Steve Cooke

measuring the boundaries of our nation by the sun

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I know I should be vegan, but bacon is sooo tasty…

One of the things vegetarians often hear from meat-eaters is a claim along the lines of ‘Oh, I think I should probably be vegetarian, but I like the taste of meat too much; I couldn’t give it up’. Similarly, vegans often hear a claim from vegetarians about the impossibility of giving up cheese. Do vegetarians and meat-eaters who accept the soundness of the argument for animal rights really mean that they are unable to give up consuming flesh and cheese? If their claim were true, then presumably the old moral rule of ‘ought implies can’ would mean they out not be considered blameworthy because they cannot act otherwise than they do. If we cannot ϕ, then it is not wrong for us not to ϕ.

I’m not convinced this really is a case of ‘cannot’ though. In fact, I’m confident that were a gun pointed at them, veggies and meat eaters would be able to resist the pleasure of consuming animal protein quite easily. In other words, it’s not that they cannot give up meat/bacon/cheese, but that they feel insufficiently motivated to do so. What’s really at work, is that individuals judge the burdens associated with giving up animal products to be greater than the benefits they receive from doing so.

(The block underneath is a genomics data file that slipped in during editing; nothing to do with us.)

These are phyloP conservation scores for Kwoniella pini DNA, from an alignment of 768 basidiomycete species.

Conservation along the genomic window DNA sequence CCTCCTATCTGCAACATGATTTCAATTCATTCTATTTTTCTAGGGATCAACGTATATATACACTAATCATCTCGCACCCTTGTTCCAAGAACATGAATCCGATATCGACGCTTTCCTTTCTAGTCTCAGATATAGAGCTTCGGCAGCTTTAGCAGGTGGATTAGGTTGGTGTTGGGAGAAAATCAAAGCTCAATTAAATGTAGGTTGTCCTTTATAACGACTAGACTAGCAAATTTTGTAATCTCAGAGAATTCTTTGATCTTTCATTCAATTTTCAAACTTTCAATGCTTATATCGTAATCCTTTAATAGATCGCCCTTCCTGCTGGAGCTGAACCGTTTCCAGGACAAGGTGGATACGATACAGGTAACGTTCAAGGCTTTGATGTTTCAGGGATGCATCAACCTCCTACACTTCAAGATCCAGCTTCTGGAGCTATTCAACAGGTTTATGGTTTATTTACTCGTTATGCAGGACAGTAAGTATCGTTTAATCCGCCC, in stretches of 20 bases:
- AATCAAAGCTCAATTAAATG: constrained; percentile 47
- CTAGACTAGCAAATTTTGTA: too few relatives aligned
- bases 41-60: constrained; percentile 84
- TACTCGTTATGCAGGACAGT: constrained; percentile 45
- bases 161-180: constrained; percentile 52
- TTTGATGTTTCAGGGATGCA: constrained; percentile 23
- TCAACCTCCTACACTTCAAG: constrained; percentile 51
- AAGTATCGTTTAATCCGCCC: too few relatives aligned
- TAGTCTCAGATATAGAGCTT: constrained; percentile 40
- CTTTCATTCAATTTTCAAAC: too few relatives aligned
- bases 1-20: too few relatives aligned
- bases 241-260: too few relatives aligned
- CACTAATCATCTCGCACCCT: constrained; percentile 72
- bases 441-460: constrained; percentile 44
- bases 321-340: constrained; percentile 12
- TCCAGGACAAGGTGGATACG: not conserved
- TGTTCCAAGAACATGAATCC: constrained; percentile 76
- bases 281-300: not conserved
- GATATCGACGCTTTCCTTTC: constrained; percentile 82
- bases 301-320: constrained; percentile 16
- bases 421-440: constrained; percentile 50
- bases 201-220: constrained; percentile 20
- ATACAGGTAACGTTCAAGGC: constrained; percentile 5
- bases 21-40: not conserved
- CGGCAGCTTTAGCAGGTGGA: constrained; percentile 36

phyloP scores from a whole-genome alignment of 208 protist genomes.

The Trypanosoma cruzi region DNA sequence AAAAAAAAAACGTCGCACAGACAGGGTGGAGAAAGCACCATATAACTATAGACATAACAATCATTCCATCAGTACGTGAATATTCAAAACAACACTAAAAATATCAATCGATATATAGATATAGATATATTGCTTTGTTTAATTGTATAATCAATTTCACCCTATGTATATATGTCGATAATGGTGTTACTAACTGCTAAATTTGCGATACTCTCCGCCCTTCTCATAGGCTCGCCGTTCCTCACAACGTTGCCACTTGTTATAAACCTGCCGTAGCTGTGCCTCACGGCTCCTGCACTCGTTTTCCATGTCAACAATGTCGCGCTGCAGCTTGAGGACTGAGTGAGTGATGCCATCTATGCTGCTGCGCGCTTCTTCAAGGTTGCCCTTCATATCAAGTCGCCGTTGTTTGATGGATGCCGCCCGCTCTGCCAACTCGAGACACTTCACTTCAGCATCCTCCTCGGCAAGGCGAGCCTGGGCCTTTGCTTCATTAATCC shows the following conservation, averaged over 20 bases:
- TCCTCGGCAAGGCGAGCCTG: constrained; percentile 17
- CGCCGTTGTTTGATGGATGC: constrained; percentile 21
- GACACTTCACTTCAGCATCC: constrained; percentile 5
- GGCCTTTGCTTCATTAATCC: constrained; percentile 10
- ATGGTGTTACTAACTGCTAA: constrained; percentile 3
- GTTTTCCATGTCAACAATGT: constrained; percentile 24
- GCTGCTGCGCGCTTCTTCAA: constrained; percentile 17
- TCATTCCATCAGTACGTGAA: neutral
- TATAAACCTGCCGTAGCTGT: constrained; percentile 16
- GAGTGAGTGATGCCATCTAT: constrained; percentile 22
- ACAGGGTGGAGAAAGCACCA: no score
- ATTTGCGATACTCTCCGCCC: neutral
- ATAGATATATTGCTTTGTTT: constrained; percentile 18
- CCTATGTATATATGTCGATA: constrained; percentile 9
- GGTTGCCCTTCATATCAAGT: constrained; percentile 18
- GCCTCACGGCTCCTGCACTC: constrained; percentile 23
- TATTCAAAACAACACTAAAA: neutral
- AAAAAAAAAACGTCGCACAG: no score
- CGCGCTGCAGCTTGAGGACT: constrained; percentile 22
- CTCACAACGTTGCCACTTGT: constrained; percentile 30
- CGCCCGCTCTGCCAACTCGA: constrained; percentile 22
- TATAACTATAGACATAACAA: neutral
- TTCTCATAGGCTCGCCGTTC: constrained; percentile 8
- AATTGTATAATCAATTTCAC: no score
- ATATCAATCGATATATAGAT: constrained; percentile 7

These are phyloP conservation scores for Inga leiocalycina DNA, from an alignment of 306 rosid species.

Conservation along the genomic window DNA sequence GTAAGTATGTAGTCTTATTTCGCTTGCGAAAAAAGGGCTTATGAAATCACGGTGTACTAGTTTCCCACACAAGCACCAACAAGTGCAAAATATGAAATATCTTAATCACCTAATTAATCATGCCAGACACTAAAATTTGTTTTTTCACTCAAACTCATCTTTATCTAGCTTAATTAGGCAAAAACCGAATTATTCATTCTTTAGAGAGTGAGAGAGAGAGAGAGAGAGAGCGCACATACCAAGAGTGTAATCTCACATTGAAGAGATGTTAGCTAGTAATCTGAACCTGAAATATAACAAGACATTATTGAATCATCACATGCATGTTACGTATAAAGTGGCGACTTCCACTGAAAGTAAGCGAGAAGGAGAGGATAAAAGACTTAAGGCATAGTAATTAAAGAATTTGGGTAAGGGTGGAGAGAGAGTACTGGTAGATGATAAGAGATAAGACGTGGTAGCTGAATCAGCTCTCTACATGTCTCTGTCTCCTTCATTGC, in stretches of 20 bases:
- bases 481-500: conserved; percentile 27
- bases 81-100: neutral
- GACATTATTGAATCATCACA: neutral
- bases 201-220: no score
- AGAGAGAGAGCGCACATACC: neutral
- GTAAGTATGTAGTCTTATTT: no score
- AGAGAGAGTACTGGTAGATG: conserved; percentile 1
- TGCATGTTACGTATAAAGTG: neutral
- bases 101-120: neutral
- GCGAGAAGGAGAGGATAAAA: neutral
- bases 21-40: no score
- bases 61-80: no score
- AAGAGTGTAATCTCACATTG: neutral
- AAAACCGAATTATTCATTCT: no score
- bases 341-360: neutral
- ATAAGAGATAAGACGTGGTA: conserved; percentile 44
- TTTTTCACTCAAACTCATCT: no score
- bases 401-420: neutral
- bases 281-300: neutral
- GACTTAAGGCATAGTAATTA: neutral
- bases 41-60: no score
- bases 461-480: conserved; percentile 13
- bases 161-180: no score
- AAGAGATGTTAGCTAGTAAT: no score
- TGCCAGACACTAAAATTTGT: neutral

It’s true, there are burdens that go with going vegan: you have to devote more time and effort to shopping, people constantly challenge you about your ethical choices, you are mocked and excluded by society, many cultural practices revolve around killing and consuming animals, it’s impossible to buy a really nice suit, etc.. Good ethical theories are sensitive to the burdens that come with making moral choices. Deontological (rule-based) theories, for example, distinguish between acts that are required, acts that are permitted, and acts that are forbidden. Some acts are morally praiseworthy, but nor required of us; the classic example is the soldier who throws him or herself on a grenade in order to save his or her fellows from the blast. Such an act carries such great burdens, that it cannot be required. Similarly, whilst we may be required to rescue a drowning child if the cost to us is little more than having our shoes ruined, if we cannot swim, or the pond the child is drowning in is filled with crocodiles, then it is too much to require us to act – we may do so, but it would be wrong to force us.